When I first moved into my current abode in the Land of Ark, many moons ago, I had my parents over for a barbecue. During the evening, a light bulb in the kitchen burned out. I stood on a wobbly stool that my dad was clutching to keep steady. I unscrewed the dead light bulb, passed it down to my mother who then handed me another light bulb which I then secured into place.
If you are ever asked how many Burquests it takes to screw in a light bulb, the answer is three.
This semi-amusing incident made me think about some of the strange facts swirling around in my overly active cranium.
Recently, I learned Polar Bears were left-handed. Naturally, I added this important bit of knowledge to the lower-rear quadrant of my brain where I have a massive data bank full of equally useless information.
I guess I just can't help it. I come across some bizarre fact about aardvarks or kumquats and into the data base it goes. It helps to start with a nearly empty brain. I suspect I have plenty of room for more data.
So far, I have never encountered a Polar Bear, unless you count a rather large, hairy, pale fellow I met one afternoon from Moko named Bubba. It’s my understanding Polar Bears rarely wander as far south as Arkansas. In fact, they rarely wander south of the Arctic Circle. But you never know when a piece of information might come in handy. If I ever get into a fistfight with a Polar Bear, I’ll lead with my right. Then I will quickly board a jet plane and fly south.
Strange facts can often be fascinating but rarely are very helpful. Other strange facts include the following:
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An ostrich’s eye is bigger than its brain.
A cockroach can live for nine days without its head.
A woodchuck breathes only 10 times per minute while in hibernation -- but when active breathes 2,100 times per minute.
A small animal has a faster metabolism than a large animal to replace expired energy -- a hummingbird or a shrew must be constantly eating or it will die of starvation in a few hours, whereas a large animal can go without food for long periods of time -- a healthy human can go without food for longer than a month, but must drink at least 2 quarts of water per day.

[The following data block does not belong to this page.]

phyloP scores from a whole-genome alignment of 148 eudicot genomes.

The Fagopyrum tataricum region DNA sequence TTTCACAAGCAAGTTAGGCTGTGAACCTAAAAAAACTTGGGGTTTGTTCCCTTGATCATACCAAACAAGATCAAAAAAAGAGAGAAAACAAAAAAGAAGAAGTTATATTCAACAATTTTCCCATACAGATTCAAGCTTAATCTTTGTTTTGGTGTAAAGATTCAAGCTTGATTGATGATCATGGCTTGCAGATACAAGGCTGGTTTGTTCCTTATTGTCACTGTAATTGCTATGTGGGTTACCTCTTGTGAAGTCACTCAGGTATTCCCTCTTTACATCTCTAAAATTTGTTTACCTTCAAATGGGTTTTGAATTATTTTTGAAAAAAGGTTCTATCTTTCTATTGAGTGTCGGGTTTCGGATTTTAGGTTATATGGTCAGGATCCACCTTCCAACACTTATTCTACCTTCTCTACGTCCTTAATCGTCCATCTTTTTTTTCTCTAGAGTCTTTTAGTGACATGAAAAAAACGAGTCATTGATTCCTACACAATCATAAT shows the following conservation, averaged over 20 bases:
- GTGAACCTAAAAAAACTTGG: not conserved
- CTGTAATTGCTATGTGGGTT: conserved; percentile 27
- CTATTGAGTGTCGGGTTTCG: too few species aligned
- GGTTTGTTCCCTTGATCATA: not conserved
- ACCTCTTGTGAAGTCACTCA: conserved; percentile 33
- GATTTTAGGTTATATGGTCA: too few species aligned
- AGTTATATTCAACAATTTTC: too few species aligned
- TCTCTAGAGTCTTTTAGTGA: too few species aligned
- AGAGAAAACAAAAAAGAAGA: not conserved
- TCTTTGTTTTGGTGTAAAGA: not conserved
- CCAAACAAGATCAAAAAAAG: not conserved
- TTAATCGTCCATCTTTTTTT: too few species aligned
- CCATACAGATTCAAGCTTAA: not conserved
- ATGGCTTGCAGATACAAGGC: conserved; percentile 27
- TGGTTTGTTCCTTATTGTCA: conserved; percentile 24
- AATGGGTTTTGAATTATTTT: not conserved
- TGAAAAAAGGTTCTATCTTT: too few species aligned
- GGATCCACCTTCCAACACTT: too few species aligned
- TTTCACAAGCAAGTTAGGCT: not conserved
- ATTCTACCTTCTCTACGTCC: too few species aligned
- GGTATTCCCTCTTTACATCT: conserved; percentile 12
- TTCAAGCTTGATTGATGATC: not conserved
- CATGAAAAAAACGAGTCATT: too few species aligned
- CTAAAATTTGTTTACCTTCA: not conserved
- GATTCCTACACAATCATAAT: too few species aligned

A grizzly bear can run faster than a horse.
The world's fastest mammal, the cheetah, can run at speeds up to 65 miles per hour -- from a standing start, it can reach 45 miles per hour in 2 seconds -- but it can only maintain top speed for about 300 yards before overcome by exhaustion.
The Australian koala is solely adapted to the eucalyptus tree -- it doesn't need anything else, including water.
The Egyptians trained baboons to wait on tables.
A chuckwalla lizard escapes danger by crawling into cracks in a rock and inflating its body with air until it's wedged tightly in the crack and cannot be pulled out.
A crocodile has a high concentration of hydrochloric acid in its digestive juices -- it's capable of dissolving iron spearheads or steel hooks it has swallowed.
Crocodile eggs are ready to hatch after about 3 months -- the baby crocodile is unable to dig its way out of the sand above -- while still in the shell, they make a peeping sound compelling the mother guarding the eggs to dig them free.
Cats are among the weirdest animals on Planet Earth and elsewhere -- when a cat moves, the front leg on one side and the rear leg on the other side move together -- the only other animals that move this way are giraffes and camels.
Bombay Duck is made from dried fish.
Chinese gooseberries come from New Zealand.
Dark chocolate is good for you -- it contains antioxidants and fiber -- plus many minerals such as magnesium, manganese, and iron.
Licking a stamp uses 1/10 of a calorie.
A Dutch physician and chemist named Hermann Boerhaave died in 1783 -- he left behind a sealed book titled THE ONLIEST AND DEEPEST SECRETS OF THE MEDICAL ART -- the sealed book was eventually sold at auction for $20,000 in gold -- when the new owner opened the book, he discovered that 99 out of the 100 pages were blank -- on the title page was a handwritten note by the author that read: "Keep your head cool, your feet warm, and you'll make the best doctor poor."
The Hundred Years’ War lasted 116 years.
Panama hats are made in Ecuador.
There are about 11 psychiatrists per 100,000 of the population of the United States -- but in Washington D.C., there are 56 psychiatrists per 100,000 -- which could explain some of the idiotic notions and decisions of those who populate our nation' capitol.
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If you still have room, store some of these rare facts in your lower-rear quadrant. You never know when you may need them.
Quote for the Day -- “There is nothing more deceptive than an obvious fact.” Arthur Conan Doyle
Bret Burquest is the author of 10 books. He lives in the Ozark Mountains with a couple of dogs and where changing light bulbs is a family affair.